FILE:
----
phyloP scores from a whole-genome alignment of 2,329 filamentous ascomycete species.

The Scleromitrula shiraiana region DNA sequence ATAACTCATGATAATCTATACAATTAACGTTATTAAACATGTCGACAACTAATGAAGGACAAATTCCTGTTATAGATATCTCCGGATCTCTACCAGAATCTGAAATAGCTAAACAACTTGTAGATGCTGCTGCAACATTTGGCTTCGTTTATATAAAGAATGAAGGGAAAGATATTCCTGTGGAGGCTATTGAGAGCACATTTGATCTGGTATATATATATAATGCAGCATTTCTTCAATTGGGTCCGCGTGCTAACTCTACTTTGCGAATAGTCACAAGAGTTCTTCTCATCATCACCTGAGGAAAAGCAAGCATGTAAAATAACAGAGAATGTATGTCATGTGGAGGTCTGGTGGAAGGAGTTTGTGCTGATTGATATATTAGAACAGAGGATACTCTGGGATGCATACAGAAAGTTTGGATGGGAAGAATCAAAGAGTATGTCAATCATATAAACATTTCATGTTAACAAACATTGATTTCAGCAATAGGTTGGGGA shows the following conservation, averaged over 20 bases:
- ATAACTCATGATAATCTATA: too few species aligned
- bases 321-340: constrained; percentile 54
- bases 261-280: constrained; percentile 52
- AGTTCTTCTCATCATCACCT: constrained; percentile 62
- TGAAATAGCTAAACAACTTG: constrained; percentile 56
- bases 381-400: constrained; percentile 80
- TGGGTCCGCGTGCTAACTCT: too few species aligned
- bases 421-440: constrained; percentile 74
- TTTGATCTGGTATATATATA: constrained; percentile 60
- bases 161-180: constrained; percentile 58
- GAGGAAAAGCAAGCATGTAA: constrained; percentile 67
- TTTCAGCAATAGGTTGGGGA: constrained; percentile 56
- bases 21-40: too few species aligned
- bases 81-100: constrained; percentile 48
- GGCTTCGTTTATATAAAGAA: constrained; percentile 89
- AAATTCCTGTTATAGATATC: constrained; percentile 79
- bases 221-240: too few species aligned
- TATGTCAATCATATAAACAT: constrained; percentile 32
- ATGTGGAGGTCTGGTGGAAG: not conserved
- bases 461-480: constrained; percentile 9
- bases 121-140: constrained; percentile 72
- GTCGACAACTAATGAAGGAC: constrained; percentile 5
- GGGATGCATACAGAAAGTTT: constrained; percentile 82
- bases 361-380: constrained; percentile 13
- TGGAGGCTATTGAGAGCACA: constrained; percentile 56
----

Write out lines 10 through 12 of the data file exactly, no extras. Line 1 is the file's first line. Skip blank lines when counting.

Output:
- bases 421-440: constrained; percentile 74
- TTTGATCTGGTATATATATA: constrained; percentile 60
- bases 161-180: constrained; percentile 58